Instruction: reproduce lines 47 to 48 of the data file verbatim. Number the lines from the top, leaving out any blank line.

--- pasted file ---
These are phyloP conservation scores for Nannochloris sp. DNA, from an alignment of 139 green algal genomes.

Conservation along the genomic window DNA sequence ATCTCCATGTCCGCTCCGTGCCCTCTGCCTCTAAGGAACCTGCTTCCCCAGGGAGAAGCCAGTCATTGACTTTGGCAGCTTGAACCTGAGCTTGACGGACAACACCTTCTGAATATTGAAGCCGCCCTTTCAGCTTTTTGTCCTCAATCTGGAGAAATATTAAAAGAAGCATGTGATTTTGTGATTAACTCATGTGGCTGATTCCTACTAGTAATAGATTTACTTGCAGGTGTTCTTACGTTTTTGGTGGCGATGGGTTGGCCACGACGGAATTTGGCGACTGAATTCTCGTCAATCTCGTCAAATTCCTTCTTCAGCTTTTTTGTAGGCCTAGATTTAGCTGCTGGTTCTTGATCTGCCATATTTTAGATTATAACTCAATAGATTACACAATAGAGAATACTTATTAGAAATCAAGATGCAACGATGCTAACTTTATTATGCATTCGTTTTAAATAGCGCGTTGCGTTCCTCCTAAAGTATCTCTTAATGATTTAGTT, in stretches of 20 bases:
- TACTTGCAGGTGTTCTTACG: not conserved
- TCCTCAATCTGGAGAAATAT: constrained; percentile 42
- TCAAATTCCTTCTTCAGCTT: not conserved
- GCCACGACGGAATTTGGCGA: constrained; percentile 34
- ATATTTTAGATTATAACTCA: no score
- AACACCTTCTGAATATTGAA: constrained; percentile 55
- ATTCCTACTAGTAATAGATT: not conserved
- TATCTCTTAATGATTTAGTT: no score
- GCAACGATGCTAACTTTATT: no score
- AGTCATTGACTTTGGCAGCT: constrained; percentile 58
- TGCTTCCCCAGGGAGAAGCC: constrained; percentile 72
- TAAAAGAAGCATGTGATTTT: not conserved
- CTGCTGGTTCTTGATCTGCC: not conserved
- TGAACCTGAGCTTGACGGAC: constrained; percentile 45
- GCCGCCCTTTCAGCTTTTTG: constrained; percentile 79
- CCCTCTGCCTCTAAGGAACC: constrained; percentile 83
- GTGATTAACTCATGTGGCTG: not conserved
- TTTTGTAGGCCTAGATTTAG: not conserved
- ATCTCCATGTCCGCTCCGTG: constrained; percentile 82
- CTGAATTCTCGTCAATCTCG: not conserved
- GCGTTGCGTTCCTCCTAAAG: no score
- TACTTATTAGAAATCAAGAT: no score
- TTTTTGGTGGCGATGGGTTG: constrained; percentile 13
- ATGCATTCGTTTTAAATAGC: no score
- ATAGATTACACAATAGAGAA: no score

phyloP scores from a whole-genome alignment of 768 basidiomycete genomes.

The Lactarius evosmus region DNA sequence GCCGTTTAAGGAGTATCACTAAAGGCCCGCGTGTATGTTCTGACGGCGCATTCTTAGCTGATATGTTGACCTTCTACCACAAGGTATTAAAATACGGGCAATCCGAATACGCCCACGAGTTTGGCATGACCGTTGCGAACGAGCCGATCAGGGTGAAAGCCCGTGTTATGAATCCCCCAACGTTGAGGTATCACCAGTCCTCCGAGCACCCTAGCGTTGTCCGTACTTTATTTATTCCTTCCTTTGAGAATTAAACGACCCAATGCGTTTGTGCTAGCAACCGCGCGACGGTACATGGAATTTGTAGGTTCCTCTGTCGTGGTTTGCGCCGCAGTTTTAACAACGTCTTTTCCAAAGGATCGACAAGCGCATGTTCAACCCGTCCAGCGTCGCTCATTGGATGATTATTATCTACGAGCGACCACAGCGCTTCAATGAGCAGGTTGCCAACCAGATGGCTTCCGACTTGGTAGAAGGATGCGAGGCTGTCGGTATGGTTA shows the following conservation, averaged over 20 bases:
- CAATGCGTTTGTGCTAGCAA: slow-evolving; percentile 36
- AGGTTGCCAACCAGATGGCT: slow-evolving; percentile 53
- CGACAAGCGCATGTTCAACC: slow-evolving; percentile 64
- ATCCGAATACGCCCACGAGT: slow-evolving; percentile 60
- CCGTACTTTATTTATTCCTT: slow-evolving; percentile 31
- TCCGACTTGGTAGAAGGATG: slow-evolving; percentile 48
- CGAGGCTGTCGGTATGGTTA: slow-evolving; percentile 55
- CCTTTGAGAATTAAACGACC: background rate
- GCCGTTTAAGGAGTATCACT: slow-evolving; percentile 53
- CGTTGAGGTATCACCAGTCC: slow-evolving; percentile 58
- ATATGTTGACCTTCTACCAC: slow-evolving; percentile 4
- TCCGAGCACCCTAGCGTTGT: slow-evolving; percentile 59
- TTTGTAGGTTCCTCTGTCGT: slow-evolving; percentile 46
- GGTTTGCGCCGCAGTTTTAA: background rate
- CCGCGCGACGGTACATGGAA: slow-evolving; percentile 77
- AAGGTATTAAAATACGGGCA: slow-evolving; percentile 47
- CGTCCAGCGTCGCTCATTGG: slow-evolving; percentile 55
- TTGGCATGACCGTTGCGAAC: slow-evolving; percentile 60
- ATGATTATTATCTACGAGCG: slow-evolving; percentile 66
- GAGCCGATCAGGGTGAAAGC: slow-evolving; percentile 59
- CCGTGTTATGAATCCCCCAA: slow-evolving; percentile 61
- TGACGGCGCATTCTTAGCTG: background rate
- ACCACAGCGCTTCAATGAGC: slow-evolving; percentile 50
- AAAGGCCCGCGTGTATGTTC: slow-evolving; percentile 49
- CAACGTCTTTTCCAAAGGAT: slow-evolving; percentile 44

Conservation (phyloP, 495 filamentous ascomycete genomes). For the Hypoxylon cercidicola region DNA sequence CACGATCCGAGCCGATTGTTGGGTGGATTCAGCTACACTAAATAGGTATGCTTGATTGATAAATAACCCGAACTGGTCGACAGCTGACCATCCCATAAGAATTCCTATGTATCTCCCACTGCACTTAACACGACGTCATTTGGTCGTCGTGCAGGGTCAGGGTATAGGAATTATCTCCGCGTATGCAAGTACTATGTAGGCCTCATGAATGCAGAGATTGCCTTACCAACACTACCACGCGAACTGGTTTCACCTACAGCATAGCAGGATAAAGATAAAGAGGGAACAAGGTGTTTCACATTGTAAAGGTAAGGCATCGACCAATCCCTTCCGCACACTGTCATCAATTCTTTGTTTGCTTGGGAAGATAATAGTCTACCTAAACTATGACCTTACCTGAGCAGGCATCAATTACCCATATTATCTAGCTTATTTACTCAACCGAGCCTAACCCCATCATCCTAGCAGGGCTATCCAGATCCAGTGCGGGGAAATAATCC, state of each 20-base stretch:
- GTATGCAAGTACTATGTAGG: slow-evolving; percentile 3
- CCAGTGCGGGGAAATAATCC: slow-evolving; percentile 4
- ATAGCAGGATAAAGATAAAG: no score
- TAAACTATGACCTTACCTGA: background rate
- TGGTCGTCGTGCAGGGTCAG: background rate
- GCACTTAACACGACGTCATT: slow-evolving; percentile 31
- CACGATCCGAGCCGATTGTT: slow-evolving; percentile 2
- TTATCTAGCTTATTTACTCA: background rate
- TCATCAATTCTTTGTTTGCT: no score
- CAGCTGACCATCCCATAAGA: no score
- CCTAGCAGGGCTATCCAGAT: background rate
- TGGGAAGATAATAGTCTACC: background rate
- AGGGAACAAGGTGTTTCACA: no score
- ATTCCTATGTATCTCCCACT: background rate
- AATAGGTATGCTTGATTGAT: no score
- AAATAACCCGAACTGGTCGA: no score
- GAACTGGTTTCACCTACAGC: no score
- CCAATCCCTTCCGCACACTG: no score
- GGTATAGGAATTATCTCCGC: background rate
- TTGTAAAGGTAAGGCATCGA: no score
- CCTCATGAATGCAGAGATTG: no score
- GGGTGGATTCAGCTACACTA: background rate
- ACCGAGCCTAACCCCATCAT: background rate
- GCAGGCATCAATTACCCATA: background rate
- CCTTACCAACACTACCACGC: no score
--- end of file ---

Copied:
- TTGGCATGACCGTTGCGAAC: slow-evolving; percentile 60
- ATGATTATTATCTACGAGCG: slow-evolving; percentile 66